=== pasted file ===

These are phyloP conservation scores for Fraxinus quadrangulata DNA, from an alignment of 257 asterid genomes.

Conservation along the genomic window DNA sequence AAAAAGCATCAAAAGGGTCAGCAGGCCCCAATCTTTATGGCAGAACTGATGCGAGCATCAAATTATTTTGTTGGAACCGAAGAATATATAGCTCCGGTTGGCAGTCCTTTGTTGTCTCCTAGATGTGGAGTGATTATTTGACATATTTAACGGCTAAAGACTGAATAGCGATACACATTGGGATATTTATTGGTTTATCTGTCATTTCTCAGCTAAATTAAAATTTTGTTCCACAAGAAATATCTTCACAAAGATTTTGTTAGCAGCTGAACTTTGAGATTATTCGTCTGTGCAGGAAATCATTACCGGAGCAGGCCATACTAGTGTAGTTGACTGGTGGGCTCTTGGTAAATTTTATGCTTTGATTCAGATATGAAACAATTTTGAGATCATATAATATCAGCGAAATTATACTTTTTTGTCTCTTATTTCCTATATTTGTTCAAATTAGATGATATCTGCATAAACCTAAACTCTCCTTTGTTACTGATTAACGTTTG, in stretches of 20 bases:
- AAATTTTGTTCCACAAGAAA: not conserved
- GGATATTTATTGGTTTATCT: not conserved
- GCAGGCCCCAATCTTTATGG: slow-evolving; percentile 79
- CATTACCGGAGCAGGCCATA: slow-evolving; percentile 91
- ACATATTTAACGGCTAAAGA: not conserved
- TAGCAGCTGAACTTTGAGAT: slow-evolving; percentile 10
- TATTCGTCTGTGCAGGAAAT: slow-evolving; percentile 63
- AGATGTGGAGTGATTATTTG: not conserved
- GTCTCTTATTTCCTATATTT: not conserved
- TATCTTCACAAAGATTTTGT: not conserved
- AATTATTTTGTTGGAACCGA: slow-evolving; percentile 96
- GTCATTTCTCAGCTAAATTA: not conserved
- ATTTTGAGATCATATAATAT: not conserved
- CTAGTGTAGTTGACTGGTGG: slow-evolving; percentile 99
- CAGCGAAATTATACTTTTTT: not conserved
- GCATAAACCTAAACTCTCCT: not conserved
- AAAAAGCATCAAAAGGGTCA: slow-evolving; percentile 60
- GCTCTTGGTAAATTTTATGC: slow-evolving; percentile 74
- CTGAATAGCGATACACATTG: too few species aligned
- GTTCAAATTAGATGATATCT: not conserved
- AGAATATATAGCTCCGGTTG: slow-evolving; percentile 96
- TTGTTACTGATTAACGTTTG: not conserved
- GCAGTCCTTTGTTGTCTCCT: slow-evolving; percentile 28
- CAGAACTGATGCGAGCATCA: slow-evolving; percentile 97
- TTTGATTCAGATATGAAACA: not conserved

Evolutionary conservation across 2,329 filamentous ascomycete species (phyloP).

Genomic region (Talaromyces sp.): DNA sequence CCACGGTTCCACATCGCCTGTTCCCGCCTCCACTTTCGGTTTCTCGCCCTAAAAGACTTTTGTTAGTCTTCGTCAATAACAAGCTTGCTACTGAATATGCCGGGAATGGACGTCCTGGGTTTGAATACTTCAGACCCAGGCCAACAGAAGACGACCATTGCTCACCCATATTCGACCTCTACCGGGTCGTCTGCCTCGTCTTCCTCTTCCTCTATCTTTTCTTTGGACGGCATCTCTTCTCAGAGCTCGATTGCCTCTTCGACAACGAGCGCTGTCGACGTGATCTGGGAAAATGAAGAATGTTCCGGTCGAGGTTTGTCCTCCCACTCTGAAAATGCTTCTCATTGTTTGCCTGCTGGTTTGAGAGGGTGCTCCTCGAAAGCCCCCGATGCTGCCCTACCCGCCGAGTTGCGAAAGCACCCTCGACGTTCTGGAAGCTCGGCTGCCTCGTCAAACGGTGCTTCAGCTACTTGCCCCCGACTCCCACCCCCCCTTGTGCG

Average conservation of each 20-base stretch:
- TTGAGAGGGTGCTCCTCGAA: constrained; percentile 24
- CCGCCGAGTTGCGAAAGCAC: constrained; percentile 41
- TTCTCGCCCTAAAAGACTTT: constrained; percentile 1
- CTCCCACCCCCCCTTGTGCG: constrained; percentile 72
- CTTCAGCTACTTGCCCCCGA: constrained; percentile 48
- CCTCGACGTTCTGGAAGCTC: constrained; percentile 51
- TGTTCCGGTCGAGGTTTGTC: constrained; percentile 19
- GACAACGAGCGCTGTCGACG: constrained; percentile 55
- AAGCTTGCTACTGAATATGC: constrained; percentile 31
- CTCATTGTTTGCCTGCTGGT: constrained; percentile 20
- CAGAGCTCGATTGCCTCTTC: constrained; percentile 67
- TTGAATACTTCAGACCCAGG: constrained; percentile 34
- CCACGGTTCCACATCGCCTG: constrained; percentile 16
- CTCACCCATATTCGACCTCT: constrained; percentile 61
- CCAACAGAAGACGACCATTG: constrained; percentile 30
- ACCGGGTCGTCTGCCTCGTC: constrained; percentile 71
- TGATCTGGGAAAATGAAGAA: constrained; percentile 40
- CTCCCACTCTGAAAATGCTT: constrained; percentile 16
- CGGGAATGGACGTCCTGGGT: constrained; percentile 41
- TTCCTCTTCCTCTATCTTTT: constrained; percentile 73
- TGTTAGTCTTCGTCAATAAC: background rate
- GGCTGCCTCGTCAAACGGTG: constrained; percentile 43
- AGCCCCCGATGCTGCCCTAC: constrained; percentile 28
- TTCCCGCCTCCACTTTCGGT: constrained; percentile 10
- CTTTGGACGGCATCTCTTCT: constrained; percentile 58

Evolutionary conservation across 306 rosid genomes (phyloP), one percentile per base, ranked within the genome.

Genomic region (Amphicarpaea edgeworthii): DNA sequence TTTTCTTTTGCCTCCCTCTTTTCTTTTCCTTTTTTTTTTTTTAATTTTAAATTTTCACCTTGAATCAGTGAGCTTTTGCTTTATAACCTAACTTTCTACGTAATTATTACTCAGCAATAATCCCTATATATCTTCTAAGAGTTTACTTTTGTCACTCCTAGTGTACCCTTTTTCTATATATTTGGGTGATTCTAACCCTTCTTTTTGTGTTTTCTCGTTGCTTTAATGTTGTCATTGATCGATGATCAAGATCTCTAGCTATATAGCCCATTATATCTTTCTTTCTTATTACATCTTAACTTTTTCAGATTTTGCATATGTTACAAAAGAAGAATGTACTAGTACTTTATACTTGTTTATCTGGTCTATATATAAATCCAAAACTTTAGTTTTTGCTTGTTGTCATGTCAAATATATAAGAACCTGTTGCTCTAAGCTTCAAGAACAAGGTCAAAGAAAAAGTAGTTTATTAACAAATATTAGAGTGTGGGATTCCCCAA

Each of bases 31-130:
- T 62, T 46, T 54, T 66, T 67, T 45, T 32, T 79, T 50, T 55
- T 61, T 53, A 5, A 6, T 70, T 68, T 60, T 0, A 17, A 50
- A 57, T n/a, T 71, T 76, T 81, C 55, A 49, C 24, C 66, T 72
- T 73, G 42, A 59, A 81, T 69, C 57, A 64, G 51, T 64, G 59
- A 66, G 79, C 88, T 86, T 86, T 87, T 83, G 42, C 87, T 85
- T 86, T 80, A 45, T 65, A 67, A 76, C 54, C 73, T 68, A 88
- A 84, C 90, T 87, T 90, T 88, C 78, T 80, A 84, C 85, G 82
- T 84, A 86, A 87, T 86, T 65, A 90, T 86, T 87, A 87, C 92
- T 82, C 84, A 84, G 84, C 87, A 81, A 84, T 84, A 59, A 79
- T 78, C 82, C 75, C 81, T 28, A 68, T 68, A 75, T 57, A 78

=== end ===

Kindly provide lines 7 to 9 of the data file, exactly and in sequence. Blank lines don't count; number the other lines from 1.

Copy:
- ACATATTTAACGGCTAAAGA: not conserved
- TAGCAGCTGAACTTTGAGAT: slow-evolving; percentile 10
- TATTCGTCTGTGCAGGAAAT: slow-evolving; percentile 63